Friday, April 13, 2012

Mark Kurlansky

After a few glasses of Pinot we started talking about Toni Bentley's sodomy memoir. That's when the evening heated up. I ended Passover by celebrating with eight colleagues, all students and professors at Butler, and the esteemed author Mark Kurlansky.

Kurlansky, a prolific nonfiction writer, has penned over twenty books, including the bestsellers "Cod: A Biography of the Fish that Changed the World," and "Salt: A World History." In his early sixties, Kurlansky shows no signs of slowing down. In fact, Mark said that last year was the first time that four of his books hit the market in the same calendar year. His newest offering, hot off the press, is "Birdseye: The Adventures of a Curious Man," a biography of Clarence Birdseye.

When I asked Kurlansky about Birdseye, he lit up. "You might not expect it, but Birdseye was a foodie," he said. He went on to explain that Birdseye, who was born in 1886 and died in the mid-fifties, took a series of jobs that required him to travel to remote areas and shoot animals for scientific purposes. In one job Birdseye helped identify the cause of Rocky Mountain Spotted Fever by isolating ticks off of the animals he bagged. When I asked Mark whether Birdseye took these posts because he wanted to be a part of scientific breakthroughs or simply because he liked to shoot animals, he responded, "Probably both!" Birdseye married the daughter of a member of the board of National Geographic. "She really got him," Kurlansky said of Birdseye's wife. She followed Birdseye to an outpost in Labrador, where she delivered their child. It was in ricket-riddled Labrador, a remote icy area inhospitable to the cultivation of vegetables, that Birdseye, wanting to ensure the health of his family, first got the idea of freezing and transporting produce.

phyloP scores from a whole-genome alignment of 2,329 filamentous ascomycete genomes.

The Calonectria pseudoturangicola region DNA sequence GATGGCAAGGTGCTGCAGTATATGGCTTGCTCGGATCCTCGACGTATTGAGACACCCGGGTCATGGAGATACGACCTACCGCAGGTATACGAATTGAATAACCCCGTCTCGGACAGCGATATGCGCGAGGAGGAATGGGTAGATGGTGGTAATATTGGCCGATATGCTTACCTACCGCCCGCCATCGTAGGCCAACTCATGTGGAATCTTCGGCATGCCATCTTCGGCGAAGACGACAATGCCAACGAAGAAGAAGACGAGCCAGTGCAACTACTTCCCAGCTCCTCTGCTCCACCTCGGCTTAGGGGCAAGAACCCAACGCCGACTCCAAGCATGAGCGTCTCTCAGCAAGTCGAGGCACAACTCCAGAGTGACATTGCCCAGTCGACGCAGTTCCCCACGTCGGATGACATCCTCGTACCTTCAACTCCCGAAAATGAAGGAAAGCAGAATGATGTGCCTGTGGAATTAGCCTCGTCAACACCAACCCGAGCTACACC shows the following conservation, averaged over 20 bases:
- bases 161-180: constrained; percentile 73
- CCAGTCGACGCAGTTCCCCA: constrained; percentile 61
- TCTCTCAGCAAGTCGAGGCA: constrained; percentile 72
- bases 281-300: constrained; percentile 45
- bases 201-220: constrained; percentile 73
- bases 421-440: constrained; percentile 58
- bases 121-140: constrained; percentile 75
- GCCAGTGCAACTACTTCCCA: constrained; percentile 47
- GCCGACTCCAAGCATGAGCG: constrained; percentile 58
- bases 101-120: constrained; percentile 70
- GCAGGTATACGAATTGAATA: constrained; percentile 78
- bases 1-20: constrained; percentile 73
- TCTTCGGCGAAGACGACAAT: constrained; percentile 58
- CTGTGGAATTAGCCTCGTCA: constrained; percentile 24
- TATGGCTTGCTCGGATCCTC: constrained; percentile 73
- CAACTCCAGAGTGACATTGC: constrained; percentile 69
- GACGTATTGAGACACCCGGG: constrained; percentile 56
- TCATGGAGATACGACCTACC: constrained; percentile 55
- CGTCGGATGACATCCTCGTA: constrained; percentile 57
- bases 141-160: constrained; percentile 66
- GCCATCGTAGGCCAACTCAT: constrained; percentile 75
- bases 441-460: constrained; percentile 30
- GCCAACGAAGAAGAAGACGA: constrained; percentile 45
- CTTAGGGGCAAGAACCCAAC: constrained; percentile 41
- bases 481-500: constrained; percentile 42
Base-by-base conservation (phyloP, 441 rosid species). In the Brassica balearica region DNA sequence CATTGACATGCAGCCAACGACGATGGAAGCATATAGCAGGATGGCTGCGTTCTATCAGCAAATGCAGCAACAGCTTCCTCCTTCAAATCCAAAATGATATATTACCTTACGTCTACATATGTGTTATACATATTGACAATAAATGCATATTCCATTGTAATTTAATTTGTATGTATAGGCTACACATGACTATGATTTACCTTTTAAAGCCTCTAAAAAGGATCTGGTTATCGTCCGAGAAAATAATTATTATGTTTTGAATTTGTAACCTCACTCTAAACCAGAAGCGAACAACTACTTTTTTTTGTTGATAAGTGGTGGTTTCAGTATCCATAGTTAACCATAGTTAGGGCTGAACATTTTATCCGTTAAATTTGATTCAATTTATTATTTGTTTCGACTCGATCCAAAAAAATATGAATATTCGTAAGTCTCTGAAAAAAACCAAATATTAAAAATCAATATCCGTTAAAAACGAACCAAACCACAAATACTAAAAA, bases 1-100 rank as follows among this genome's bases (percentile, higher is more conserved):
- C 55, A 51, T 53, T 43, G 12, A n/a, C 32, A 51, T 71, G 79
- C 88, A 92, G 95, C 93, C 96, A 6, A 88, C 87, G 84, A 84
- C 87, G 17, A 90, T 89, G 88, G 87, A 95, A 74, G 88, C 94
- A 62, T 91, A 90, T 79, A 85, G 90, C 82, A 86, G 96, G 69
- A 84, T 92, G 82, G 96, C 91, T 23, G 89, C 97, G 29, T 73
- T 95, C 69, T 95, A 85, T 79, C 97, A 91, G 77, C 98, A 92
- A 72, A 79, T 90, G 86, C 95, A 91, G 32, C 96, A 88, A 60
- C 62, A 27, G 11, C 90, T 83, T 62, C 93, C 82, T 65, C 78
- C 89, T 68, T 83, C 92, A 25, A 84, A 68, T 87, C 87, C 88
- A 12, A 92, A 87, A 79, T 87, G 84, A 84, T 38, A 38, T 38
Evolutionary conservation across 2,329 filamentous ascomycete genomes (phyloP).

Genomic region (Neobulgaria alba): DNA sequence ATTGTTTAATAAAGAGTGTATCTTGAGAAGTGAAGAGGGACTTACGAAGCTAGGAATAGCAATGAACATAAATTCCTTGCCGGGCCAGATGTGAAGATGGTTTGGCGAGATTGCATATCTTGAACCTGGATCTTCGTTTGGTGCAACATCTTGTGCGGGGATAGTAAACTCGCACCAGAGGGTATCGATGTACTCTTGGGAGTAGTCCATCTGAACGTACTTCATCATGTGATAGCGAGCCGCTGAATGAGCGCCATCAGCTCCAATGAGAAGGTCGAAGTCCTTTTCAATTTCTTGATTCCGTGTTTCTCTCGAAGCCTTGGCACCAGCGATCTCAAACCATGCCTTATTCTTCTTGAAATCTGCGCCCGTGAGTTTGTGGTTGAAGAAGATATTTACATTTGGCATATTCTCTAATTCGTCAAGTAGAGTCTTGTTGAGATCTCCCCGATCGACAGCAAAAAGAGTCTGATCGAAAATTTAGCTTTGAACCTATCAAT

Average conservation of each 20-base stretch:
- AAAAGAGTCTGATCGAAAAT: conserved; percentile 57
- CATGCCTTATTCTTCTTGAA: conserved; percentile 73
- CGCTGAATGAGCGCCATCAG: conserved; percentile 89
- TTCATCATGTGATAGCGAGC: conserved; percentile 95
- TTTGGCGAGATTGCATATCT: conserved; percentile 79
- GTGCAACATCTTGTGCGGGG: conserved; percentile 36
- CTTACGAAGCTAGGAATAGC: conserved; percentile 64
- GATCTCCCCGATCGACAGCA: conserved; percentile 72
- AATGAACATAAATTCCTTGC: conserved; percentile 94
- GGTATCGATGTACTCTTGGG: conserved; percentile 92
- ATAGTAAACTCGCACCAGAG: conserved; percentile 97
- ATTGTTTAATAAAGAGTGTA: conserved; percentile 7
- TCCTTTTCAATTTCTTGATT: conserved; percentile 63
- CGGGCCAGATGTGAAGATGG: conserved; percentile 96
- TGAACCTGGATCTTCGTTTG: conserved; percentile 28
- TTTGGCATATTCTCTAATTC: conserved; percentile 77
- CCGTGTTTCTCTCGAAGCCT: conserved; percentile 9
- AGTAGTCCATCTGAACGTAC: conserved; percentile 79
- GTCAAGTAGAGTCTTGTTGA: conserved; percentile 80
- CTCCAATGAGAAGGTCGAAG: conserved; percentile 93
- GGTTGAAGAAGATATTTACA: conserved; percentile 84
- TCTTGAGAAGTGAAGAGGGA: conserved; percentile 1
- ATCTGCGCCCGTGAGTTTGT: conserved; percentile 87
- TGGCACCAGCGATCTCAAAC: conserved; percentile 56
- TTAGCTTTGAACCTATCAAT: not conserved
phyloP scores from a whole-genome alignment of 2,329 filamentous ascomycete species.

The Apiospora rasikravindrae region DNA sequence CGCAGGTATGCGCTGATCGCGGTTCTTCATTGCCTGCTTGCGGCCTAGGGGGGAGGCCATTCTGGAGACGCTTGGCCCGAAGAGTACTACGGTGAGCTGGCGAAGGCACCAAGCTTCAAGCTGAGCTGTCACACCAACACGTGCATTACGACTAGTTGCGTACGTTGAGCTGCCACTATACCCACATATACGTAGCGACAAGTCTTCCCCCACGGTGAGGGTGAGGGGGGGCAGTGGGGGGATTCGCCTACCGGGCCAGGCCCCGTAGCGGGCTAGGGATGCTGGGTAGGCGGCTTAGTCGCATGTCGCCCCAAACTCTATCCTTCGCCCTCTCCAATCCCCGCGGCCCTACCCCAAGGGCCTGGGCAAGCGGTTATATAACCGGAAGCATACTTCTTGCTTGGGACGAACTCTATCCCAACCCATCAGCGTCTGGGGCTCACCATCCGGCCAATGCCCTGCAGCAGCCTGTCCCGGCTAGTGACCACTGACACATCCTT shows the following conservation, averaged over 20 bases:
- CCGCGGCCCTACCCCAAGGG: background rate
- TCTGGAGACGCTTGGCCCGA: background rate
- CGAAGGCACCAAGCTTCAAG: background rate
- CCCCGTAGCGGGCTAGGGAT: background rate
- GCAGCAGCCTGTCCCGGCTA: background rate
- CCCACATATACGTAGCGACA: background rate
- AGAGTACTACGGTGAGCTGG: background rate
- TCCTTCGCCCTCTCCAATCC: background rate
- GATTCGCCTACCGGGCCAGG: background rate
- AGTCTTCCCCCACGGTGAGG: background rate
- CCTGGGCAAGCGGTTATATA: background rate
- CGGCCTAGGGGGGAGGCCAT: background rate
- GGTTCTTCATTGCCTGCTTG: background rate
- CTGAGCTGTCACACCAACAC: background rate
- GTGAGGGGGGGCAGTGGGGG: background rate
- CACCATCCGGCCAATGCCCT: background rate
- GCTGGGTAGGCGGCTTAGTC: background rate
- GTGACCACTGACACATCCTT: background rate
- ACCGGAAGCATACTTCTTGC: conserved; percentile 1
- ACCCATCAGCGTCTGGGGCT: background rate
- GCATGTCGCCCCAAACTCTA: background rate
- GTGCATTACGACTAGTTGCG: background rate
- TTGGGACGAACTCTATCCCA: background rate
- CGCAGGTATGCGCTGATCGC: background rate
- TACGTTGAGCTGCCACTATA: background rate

I observed that Kurlansky is conspicuously absent (for the most part) in his work and asked his opinion about the current trend in nonfiction -- so much of what's written is personal narrative, and even non-memoir pieces weave the "I" of the author inextricably throughout. As if bemoaning the state of nonfiction offerings, he said, "That's true. I like to keep myself out of the story." Interestingly, he added that in his more recent books he has put more of himself onto the page. I mentioned to Kurlansky that all a reader needed to do to get a sense of him was look at his oeuvre. He nodded.

Within his oeuvre are a few short story collections and novels. I was curious about this mix, so I asked Kurlansky about his relationship to fiction. I expected to hear that Mark's heart remained solidly in the camp of nonfiction, but he said his true love is writing short stories. "Unfortunately, you can't make a living writing short stories," he said.

I was curious about his process. "When you begin writing a short story do you know where the story is going to go or does the plot develop as you write?" I asked. Two writers who recently visited Indy, Nicole Krauss, author of "History of Love" and Maile Meloy, author of "Both Ways is the Only Way I Want It," both said that when they sit down to write they have no preconceived plot, only the characters in mind.